One of Europe’s biggest pension funds is expecting double-digit returns on a new Danish investment vehicle that’s based on the United Nation’s sustainable development goals.
ATP, which has about $120 billion in assets under management and is based north of Copenhagen, predicts it will make about 10-12 percent with its bet on the Danish SDG Investment Fund, which was launched on June 7. Risks will be limited because of the government’s involvement, according to ATP’s chief executive officer, Christian Hyldahl.
Hyldahl says the logic of investing in assets that track clear ethical and environmental standards hasn’t been dented by the shift in policy from the government of the world’s biggest economy. U.S. President Donald Trump’s exit from the Paris climate accord last year was met by dismay in Europe. Denmark, home to some of the world’s biggest companies in the wind power industry, voiced particular disappointment.
But for investors, “there are plenty of opportunities and the world doesn’t stand still because the U.S. has decided to step back,’’ Hyldahl said in an interview. “This is definitely something we believe in.”
“This is a market in growth and there will be many opportunities, also in emerging markets countries,’’ he said. “So we expect that these investments will make up an increasingly larger part of our portfolio.’’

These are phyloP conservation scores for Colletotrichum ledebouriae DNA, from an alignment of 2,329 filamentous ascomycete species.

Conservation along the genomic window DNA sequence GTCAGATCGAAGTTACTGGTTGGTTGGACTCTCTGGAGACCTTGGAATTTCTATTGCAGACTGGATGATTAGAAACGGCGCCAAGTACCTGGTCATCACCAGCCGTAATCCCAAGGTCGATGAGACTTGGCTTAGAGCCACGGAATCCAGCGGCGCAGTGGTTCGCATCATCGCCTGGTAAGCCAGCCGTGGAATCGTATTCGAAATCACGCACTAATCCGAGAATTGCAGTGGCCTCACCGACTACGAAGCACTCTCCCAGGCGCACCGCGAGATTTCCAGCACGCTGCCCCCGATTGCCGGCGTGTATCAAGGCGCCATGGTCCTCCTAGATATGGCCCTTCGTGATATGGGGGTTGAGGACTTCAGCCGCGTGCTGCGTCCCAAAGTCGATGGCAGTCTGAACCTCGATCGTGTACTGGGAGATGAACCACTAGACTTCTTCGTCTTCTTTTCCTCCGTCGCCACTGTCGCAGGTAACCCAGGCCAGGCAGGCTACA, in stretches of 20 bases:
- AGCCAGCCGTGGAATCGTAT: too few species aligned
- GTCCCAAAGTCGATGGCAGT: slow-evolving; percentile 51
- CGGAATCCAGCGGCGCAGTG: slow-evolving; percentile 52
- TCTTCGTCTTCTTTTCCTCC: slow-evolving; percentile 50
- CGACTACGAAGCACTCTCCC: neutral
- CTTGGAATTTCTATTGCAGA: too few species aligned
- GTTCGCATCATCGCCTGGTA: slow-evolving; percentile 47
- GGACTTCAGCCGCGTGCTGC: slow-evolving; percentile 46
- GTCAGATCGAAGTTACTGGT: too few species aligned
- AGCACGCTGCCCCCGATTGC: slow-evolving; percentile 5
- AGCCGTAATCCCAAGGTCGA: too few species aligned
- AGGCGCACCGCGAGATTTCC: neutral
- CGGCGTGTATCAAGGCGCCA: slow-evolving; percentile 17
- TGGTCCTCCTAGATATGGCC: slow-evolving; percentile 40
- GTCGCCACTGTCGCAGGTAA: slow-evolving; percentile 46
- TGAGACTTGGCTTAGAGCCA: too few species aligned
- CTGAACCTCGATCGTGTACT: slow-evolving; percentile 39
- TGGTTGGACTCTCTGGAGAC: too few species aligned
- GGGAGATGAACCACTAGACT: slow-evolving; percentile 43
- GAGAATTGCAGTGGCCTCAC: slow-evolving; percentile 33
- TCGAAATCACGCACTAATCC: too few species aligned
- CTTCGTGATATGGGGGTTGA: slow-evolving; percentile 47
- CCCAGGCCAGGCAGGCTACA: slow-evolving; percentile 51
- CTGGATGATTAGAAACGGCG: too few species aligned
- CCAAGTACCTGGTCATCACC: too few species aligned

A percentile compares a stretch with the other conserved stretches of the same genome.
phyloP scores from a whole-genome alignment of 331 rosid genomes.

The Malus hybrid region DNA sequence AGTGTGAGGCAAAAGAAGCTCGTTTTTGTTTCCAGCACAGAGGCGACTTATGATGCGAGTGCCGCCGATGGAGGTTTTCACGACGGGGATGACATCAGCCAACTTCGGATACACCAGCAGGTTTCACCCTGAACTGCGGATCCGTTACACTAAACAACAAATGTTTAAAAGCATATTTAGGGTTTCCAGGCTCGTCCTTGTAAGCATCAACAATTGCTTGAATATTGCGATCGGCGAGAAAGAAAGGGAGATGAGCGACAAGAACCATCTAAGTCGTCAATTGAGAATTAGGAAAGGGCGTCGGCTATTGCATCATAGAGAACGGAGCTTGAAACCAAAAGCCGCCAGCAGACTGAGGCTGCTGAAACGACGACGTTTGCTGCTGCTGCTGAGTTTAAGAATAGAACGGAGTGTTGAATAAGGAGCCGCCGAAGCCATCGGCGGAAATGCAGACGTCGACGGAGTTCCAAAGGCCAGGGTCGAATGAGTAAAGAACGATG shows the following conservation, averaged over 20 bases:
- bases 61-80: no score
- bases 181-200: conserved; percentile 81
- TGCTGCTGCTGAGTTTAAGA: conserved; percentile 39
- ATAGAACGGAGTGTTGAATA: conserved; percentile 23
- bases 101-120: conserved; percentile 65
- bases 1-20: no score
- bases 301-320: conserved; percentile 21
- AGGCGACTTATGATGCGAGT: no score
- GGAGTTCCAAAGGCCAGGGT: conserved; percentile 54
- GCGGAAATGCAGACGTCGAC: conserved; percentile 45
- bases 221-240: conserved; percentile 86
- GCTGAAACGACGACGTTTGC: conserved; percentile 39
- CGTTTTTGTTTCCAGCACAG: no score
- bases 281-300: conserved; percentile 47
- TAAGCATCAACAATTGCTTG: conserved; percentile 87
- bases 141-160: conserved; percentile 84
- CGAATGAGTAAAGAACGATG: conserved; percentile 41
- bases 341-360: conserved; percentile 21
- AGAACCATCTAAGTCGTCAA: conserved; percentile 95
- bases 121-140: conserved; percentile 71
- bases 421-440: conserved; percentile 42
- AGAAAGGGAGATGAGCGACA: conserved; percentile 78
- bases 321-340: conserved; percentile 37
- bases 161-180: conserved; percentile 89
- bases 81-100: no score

The Danish SDG fund gives ATP an opportunity to get a sense of how such investments behave and how to incorporate their performance into broader portfolios.
“We’re very eager to measure how this investment maps into our ESG goals,’’ Hyldahl said. “With this investment we can learn some lessons on how to invest in SDG and how that translates into the general ESG analysis.”
- The Danish SDG Investment Fund has a current capital commitment of 4.1 billion Danish kroner ($650 million).
- The idea is for it to invest in projects worth about 30 billion kroner in developing countries.
- ATP is one of six pension funds that are contributing a total of 2.4 billion kroner.
- The Danish state and IFU (Investment Fund for Developing Countries) are providing 1.65 billion kroner, while private sector investors are placing 80 million kroner.
- The goal is to raise an additional 1 billion kroner in a so-called second closing.
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